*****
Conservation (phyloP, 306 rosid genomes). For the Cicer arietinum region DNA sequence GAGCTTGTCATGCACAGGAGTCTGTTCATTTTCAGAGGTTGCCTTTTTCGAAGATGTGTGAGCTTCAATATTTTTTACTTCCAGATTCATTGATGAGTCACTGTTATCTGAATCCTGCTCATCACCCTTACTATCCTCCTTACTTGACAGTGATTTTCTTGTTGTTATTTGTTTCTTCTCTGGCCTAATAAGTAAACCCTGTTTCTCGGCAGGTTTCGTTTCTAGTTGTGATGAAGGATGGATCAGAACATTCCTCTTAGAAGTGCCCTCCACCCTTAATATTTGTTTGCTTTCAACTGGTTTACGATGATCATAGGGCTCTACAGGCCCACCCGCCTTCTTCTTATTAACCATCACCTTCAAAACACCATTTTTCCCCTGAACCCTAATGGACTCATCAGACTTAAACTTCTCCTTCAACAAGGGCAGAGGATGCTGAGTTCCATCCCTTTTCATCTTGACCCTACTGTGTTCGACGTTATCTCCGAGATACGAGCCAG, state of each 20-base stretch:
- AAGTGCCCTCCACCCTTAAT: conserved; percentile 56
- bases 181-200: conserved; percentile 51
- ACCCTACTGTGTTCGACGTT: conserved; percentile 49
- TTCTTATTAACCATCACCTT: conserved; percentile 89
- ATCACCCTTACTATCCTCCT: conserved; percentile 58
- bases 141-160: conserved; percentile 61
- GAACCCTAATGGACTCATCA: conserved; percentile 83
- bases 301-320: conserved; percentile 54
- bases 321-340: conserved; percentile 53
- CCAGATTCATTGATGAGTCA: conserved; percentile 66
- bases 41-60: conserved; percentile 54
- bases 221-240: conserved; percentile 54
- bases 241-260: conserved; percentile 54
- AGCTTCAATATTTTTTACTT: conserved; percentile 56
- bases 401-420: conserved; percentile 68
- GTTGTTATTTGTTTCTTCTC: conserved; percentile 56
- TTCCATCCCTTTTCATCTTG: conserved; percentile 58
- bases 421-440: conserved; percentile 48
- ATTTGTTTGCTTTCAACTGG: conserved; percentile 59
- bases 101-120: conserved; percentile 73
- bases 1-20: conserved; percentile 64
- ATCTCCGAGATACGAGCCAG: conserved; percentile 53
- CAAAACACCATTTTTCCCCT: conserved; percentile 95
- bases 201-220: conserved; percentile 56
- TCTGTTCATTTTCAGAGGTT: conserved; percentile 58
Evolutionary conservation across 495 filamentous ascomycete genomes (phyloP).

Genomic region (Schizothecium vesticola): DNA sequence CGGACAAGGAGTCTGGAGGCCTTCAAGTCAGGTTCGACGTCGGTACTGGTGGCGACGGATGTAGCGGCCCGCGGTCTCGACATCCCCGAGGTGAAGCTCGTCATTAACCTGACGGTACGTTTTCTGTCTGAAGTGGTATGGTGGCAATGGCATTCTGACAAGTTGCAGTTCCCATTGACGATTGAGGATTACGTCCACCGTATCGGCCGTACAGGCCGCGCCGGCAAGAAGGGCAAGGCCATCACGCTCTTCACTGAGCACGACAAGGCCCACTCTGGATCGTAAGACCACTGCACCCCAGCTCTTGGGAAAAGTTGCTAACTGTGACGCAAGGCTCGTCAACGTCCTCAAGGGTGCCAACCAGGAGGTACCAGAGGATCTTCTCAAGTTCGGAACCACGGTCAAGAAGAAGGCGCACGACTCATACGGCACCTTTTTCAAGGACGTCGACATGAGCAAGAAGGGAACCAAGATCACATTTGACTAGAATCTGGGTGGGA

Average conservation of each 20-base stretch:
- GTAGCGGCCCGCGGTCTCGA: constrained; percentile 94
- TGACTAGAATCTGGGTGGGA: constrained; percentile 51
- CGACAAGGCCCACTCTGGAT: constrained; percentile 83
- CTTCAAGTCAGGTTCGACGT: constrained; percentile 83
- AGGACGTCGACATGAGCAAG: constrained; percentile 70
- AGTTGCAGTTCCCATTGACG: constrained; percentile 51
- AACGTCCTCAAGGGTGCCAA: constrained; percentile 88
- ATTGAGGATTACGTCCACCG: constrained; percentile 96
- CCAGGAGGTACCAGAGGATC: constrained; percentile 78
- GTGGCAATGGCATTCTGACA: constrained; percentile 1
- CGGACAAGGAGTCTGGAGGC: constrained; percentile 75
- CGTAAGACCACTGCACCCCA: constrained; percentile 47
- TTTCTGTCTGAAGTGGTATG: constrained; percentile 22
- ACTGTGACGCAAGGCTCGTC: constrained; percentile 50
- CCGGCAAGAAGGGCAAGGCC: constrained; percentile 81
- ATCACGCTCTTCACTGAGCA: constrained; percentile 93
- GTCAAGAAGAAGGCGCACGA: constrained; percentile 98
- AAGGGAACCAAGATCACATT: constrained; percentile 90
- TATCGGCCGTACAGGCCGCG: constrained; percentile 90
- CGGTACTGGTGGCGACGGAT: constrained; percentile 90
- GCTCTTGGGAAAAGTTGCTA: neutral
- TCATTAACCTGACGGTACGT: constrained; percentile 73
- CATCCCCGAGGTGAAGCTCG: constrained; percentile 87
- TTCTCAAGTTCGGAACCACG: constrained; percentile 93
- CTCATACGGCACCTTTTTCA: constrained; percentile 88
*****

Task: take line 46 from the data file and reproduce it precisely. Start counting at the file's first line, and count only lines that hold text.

- GTCAAGAAGAAGGCGCACGA: constrained; percentile 98